Guide to Acing Your Residency Interview
You’re here. You’ve submitted your applications, you’ve paid the fees, and you’ve done everything you can to stand out on paper…and you got an interview invite! The residency interview is the next crucial step to matching into residency, so you want to be prepared to shine.
Make sure to read everything you should know about how to prepare before, what to expect during, and what to make sure to do after the interview.
Preparation BEFORE the interview
Do your homework. Learn about:
The program: Spend time researching the program’s history and make note of anything unique. When it’s your turn to ask questions, you have to demonstrate your genuine interest. Utilize the internet for additional research about the hospital and program. Using Match A Resident’s Interview Feedback Feature is a great place to start.
Program Director, Chief Resident, and Residents: Learn what you can about the people in the program. You can do this by reviewing the program’s website and social media accounts. Pay special attention to any hobbies or interests you may have in common. Do your best to memorize the names and faces, if possible. Making a good impression at the right time can be the difference in getting ahead of the pack.
Location: It’s important to become familiar with the area where the program is located. Read up on any important landmarks, what the weather is like, and lifestyle. This shows that you’ve thought about what it would be like to make your home in the area.
Review your MyERAS Application. Every experience you list in your ErasCV can become a topic of interest, which you should be able to discuss in some detail. Programs want to see that you can explain difficult topics in a simple way. Be sure you can talk about any awards or accomplishments you listed, volunteer experiences and how they’ve enriched your path, hobbies, and everything else you’ve submitted.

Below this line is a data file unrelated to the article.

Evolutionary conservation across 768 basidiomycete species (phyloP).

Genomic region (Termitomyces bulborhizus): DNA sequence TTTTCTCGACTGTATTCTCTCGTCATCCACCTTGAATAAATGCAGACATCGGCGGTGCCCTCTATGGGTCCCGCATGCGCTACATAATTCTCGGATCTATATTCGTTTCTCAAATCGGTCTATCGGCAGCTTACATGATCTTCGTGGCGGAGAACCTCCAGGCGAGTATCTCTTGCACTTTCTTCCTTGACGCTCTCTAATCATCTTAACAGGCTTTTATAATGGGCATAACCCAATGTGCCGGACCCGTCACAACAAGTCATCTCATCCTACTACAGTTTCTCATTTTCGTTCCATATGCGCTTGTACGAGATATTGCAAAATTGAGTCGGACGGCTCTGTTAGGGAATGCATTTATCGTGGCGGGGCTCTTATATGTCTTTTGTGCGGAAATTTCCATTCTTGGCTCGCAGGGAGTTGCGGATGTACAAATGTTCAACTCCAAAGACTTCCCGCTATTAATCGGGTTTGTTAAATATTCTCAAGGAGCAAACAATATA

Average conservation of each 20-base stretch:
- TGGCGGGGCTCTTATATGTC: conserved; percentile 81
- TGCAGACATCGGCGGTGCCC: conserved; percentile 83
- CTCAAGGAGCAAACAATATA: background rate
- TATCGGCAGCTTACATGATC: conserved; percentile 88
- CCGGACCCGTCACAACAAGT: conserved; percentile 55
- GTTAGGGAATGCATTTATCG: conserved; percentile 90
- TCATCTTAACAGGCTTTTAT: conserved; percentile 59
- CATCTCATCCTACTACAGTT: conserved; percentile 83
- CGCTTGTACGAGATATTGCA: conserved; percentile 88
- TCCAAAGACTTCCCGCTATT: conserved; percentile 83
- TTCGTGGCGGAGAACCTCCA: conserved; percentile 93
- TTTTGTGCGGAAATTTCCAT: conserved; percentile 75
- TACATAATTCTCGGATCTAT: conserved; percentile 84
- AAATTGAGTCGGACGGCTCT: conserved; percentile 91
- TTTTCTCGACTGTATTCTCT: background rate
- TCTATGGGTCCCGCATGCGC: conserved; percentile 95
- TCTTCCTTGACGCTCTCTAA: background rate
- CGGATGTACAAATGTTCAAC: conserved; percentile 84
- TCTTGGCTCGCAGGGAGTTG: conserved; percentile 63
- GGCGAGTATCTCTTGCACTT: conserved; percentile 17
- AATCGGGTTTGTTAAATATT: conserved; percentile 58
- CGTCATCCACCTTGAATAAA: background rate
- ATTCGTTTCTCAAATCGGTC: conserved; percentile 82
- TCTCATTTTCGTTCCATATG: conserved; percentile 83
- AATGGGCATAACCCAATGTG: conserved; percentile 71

Review your Supporting Documents. The Personal Statement is a great place for programs to pull questions. Be sure you know yours well and that you feel comfortable discussing your story, qualities as a physician, and future goals. Being familiar with any Letters of Recommendation available to you is also to your benefit. It won’t bode well if you can’t reflect on your experiences with Dr. Smith, who wrote you a shining letter of referral.
Develop questions for the program. No interviewer wants to hear, “No,” when they ask if you have any questions for them. *Stay away from money, hours, and other superficial topics.
Practice…then practice some more!
There are many common questions you can be well-prepared to answer on interview day. These include:
– Tell me about yourself
– What are your strengths/weaknesses?
– Why did you choose this specialty?
– What do you want to do after residency?
– Why are you interested in our program?
– What is most important to you during residency?
– Tell me about the last book you read
Use our Interview Prep service to learn how to answer interview questions, practice, and get AI feedback on your practice responses! Premium access also includes coaching sessions with an interview expert.
You’ll want to practice delivering your responses (out loud) as many times as possible.